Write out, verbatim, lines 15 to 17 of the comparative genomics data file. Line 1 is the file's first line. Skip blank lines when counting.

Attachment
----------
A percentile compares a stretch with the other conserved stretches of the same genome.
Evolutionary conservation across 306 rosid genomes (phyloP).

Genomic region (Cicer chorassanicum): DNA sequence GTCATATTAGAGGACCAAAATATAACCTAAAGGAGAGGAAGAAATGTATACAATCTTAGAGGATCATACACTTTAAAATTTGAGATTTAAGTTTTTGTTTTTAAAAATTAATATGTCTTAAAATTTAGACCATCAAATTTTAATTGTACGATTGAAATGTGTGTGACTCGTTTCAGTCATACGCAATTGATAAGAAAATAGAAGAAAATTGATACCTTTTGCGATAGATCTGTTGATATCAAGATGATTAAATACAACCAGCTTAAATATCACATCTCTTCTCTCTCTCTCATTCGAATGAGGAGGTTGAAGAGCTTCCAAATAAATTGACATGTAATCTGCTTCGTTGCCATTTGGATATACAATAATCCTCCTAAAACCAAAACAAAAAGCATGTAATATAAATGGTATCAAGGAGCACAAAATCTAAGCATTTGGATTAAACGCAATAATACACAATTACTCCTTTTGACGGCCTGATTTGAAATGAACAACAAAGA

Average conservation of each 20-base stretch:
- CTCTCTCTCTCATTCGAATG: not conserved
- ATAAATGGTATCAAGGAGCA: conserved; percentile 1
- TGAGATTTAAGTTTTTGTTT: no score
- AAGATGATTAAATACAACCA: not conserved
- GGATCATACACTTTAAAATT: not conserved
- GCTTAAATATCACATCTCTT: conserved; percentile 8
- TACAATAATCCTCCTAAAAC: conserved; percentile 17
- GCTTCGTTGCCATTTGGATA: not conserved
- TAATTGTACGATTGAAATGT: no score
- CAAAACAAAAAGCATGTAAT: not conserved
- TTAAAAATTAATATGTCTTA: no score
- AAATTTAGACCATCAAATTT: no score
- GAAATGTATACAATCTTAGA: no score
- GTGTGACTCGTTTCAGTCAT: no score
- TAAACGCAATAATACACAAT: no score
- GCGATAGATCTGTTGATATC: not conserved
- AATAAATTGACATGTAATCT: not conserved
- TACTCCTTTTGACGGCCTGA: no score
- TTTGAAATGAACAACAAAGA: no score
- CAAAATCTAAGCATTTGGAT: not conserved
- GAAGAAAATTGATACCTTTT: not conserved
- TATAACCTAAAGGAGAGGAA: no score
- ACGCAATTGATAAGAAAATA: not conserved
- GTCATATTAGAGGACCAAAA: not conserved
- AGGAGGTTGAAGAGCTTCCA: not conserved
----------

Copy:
- TTAAAAATTAATATGTCTTA: no score
- AAATTTAGACCATCAAATTT: no score
- GAAATGTATACAATCTTAGA: no score